When Texas Governor Greg Abbott shuttered schools for the rest of the academic year, the first person I thought of was one of my first-grade students, Maria. She is one of my best and brightest first graders and I have not spoken to her since we transitioned to at-home learning last month.
I have called the three phone numbers I have for her family and sent messages to the email addresses on file. It has been four weeks since our last contact and I worry about her daily. I wonder if she is safe, is she eating well, or does she think I have abandoned her?
Maria, and many kids at my school like her, have had to deal with a double whammy of a devastating tornado in October that almost demolished our school building, and now a global pandemic that has stolen not only their daily school routine, but also eliminated many certainties in their daily lives including a hot meal at lunch.
As a teacher, I have felt helpless at times. As I struggle to even communicate with Maria and her family, I have real concerns about her safety and well-being. But beyond that, I have concerns about her academic development and how this lost instructional time will erode her educational foundation before it is even set.
As an early childhood educator in the time of Covid-19, I understand how important the knowledge and skills acquired now are to my students’ long-term success. If I am unable to contact Maria and her family, she will suffer from a longer than normal break from learning that could derail her academic development. If we can begin school in August, she will have had a five-month break. That type of break can lead to learning loss that we have never witnessed before.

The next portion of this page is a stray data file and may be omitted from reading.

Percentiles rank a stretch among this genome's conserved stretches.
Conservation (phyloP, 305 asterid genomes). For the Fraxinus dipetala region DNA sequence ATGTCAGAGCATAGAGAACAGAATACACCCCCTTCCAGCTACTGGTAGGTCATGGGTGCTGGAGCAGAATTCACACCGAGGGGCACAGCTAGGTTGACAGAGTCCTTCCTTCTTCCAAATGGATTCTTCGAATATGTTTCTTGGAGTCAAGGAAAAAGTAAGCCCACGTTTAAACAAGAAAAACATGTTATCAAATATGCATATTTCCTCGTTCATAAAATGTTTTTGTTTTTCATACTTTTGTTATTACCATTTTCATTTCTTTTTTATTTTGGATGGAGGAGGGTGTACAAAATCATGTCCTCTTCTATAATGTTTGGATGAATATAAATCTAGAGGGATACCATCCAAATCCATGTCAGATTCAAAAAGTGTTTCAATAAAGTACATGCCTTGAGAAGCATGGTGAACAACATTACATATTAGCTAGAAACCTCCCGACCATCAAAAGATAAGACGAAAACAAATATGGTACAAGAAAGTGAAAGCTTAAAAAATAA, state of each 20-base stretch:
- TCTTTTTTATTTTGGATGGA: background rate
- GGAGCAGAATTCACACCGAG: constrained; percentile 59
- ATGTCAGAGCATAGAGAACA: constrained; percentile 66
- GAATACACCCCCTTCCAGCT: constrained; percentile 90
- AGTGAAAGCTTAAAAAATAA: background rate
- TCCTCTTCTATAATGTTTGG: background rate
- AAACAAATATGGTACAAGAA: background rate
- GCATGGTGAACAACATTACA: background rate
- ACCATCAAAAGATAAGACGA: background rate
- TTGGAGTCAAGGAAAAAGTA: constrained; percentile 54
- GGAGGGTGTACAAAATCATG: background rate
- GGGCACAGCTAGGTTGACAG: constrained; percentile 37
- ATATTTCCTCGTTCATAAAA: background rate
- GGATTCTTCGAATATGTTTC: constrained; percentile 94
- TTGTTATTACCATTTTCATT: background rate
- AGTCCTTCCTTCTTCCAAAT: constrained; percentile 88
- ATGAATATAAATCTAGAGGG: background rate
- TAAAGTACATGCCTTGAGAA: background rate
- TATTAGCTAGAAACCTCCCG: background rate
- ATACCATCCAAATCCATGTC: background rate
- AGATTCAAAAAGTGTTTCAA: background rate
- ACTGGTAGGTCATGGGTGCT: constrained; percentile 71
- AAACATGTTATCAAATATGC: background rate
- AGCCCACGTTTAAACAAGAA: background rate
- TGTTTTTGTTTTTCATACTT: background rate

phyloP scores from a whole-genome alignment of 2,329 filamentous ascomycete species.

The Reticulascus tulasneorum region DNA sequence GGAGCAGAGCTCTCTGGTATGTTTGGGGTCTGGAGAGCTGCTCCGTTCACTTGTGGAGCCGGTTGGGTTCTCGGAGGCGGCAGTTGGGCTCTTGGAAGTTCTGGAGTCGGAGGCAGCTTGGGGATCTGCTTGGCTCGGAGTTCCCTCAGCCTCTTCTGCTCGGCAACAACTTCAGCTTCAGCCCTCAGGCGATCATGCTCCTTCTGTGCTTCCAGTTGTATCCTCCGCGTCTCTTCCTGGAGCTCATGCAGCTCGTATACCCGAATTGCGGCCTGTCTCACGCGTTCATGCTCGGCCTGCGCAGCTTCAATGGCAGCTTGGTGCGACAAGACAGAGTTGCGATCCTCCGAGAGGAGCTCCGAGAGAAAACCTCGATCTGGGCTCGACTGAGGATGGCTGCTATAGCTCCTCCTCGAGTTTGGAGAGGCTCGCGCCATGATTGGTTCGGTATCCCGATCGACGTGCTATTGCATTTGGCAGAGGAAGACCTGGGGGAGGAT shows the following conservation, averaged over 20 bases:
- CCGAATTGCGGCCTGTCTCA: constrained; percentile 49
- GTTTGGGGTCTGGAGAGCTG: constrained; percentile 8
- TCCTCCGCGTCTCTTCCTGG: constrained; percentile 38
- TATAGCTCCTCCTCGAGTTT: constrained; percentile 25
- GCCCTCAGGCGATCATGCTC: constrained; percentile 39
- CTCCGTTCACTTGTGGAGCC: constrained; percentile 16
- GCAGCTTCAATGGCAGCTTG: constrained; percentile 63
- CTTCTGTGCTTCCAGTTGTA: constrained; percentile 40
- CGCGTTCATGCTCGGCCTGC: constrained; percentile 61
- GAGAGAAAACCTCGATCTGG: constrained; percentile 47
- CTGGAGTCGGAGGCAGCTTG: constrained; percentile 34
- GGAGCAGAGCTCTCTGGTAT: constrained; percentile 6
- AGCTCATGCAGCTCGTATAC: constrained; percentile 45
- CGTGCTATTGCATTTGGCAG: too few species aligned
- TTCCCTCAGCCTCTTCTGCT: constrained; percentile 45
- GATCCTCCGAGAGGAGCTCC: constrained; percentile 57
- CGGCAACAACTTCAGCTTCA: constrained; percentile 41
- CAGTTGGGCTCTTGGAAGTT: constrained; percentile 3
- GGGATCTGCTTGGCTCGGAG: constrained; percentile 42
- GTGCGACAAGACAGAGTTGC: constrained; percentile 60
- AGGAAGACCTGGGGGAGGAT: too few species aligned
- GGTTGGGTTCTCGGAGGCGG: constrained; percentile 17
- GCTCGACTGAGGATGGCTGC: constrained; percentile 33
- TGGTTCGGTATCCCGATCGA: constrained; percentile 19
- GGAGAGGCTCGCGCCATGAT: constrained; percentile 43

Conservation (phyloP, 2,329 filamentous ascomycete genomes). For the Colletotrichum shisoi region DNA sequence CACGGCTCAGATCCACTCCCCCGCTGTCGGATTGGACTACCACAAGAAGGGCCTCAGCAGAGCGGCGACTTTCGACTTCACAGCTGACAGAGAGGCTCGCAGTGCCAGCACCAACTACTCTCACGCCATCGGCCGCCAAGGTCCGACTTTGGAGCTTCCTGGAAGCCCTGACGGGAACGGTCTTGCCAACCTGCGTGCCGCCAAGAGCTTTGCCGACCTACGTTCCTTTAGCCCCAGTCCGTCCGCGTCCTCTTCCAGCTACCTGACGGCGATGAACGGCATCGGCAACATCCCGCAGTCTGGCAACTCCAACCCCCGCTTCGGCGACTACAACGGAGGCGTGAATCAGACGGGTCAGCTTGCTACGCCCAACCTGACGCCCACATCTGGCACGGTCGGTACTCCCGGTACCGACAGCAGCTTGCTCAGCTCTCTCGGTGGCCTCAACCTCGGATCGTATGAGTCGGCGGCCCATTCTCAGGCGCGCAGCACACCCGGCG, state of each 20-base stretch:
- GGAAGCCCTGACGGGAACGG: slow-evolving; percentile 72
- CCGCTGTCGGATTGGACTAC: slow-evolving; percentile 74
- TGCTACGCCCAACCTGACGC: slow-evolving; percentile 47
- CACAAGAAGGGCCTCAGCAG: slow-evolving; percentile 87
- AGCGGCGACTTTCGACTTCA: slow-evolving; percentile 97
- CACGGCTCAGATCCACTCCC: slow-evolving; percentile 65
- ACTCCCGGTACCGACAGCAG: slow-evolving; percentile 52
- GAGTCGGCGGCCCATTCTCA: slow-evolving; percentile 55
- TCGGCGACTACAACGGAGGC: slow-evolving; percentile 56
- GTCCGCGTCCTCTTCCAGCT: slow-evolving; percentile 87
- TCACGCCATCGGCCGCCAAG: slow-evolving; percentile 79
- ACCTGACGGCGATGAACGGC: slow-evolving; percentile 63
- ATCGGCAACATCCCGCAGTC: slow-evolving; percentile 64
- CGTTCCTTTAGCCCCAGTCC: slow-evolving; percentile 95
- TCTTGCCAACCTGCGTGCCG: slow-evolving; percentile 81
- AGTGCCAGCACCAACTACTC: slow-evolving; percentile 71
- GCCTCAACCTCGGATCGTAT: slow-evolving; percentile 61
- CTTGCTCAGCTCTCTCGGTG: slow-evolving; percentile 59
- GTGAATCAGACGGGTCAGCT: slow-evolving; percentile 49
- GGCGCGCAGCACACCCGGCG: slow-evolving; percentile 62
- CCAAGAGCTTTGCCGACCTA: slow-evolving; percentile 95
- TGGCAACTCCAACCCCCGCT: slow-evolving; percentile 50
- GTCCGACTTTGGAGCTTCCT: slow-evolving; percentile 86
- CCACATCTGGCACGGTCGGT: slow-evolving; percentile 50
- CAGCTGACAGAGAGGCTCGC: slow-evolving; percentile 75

Research has found a direct correlation between socioeconomic status and the loss of reading and language skills and even greater dips in mathematics. Studies show that most children regress some over the summer break, but children living in poverty and trauma like mine are impacted more severely because of a lack of attainable resources.
Even with consistent engagement in at-home learning, it is difficult to connect with my kindergarten and first-grade students. But I know it is imperative that I do whatever I can to help my students achieve. So, while April 17 may have been the day school buildings were closed in Texas, I see it as the first day of my 2020-2021 school year. I am fortunate to be able to loop up to the next grade with my students next year, so I will have all the same students and families.
The most important resource I can offer them is access to me. I serve a community where parents won’t get paid if they don’t work and most don’t have jobs that allow them to work from home, so this summer my schedule will be tailored to support my students and families. Like most teachers, I have set up Google Classroom and Remind to help me communicate with my families all summer long, and I have provided them with a variety of online resources. But, most importantly, I have contacted as many of my parents as I can and I've made sure they know I'm here to support them and their child’s academic development.
In these uncertain times, I have decided to focus on the things I can control. While I may not be able to control when I see Maria again, I will make sure I am ready to meet her where she is when she returns. This summer is dedicated to my students and providing authentic at-home learning activities.
I will continue to speak greatness over my students at David G. Burnet Elementary School, home of the All-Stars and Mr. Hale’s Champions.
Eric Hale is a first and second grade teacher at David G. Burnet elementary school and Dallas ISD Elementary School Teacher of The Year for 2019-2020. Eric is also the 2019-2020 Queen Smith Award winner, an award given to the top urban school teacher in America.